One of the questions we get asked when dealing with a client is; should we give our staff mobiles? We always respond with; why do you think they need one?
There are a lot of pros and cons to giving staff work mobiles and also some things to consider if you do.
Pros and Cons of Supplying Company Mobiles
- Business-related apps – there are a lot of business apps to take advantage of which can enhance the working environment such as email, Skype, Dropbox etc. Also, with some apps it may be that a salesperson can complete a sale right there and then, using a mobile phone app (better yet, consider investing in a tablet for this kind of app) rather than calling the office and waiting for someone to take an order who may/may not be available.
- Remote working – a lot of businesses have salespeople, employees that travel for business, or perhaps even work from home; a company mobile enables them to stay in touch with the office, check emails, conduct work – all from their phone. It means that projects which require action aren’t waiting to be completed until you are physically “in the office.”
- Reduce office costs – if staff are working from home, it reduces the cost of office space and overheads and a mobile phone is a great way of keeping in contact.
- Safety – if a member of staff is prone to working unsociable hours, especially at the office or even travelling; a company mobile would enable them to call in an emergency such as attempted burglary, fire or if they have an accident.
- On Call – this is quite prominent in the I.T. industry where you have service desks working 24 hours. Staff may need to escalate a problem for a client but the relevant escalation point is on-call, so not based in the office. They need a contact their escalation point and a work mobile would be the best scenario.
- Distraction – mobiles are a distraction whether they belong to the company or not. It can simply be a notification of a text. Distraction can lead to mistakes but it may simply be that you consider implementing a business only usage with business mobile phones.
- Games/ Social Media – Some games require action in a certain period of time – it’s partly how they get you hooked! If an employee is on the company mobile, you wouldn’t necessarily think twice about asking them what they are doing because you’d assume they would be doing work. However, they could be covertly playing a game which wastes precious work time. Additionally, social media notifications could be distracting and encourage usage during work hours. You may want to set a clear expectation that the mobile would only be used for business social media accounts.
- Data security – if you allow usage of personal mobiles to do work, you could risk company data if their phone is stolen, hacked or if they misuse it. Depending on their access it could even breach data protection which puts you at risk of a legal battle. On the flipside, there are apps you can use to control the flow of sharing and to keep information secure but again, you may want to consider supplying a company mobile phone.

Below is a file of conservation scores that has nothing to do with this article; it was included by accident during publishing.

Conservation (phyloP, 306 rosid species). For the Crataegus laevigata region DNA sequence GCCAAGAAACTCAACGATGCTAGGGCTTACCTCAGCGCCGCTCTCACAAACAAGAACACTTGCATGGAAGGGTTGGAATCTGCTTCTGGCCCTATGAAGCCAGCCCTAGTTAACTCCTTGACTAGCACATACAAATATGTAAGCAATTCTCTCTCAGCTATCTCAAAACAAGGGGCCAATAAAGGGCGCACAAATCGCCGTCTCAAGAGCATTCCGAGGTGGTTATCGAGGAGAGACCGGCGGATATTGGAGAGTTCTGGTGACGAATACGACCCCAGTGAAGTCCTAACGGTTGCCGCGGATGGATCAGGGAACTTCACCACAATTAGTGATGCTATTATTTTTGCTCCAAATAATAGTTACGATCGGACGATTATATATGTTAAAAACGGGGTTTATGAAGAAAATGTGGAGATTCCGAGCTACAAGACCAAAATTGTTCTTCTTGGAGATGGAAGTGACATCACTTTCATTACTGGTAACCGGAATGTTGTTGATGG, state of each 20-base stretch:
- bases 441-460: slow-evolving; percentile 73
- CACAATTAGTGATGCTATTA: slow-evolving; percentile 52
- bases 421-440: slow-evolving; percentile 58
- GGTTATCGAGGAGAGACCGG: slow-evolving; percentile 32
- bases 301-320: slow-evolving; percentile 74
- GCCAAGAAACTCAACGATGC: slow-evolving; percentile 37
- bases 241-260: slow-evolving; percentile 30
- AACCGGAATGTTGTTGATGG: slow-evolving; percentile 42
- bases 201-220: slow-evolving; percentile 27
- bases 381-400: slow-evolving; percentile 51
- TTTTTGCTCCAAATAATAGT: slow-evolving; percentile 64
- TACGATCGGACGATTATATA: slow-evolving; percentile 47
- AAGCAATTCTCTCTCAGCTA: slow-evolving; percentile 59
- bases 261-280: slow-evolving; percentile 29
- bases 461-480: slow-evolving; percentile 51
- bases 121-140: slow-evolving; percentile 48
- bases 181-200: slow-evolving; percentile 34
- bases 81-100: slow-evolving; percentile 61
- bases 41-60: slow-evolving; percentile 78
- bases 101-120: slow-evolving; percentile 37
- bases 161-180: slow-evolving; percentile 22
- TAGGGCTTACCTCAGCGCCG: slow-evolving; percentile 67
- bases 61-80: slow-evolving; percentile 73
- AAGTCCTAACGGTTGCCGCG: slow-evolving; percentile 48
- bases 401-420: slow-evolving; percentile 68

- Work balance – if you provide a means of contact with the expectation that your employees should be accessible, you need to ensure that there is no abuse of that. Core hours are still respected unless they are contracted to do out of hours or need to be contacted in an emergency. Everyone deserves a break from work otherwise you could end up with some very poorly employees.
Things to consider
Safety on the road – if your member of staff has a company mobile, ensure you are clear that road safety must prioritise over usage of the phone.
Work vs personal time –as an employer you have a responsibility to ensure the wellness of your staff isn’t adversely affected. Most businesses have a policy where staff are told to hand over all work mobiles before going on holiday so they have a restful holiday.
On-call – as we mentioned, it is prominent in the I.T. industry and it would be worth considering a rota for fairness and employee wellness. Additionally, ensure those who are escalating issues are aware that each time they do, the person who answers the call will get paid for the disruption so this could be a potential big cost to the business.
Allocation of phones – ensure that you are allocating people who need a company mobile and be very clear on that matter. You may end up having disgruntled staff who don’t need a mobile for business but want one because their colleague does have one.
Costs – What if a member of staff damages their mobile? Will you pay and get it fixed? How many times will you pay for it? Also, will they be allowed to use the phone for personal use? Will you absorb that cost, too? These are a couple of things to consider, too.
Ultimately, if you are considering using company mobile phones; yes there are a lot of pros and cons but it falls down to this one thing: Trust.
Do you trust them enough not to abuse it? Even if you do, you need to cover your back with relevant policies in place.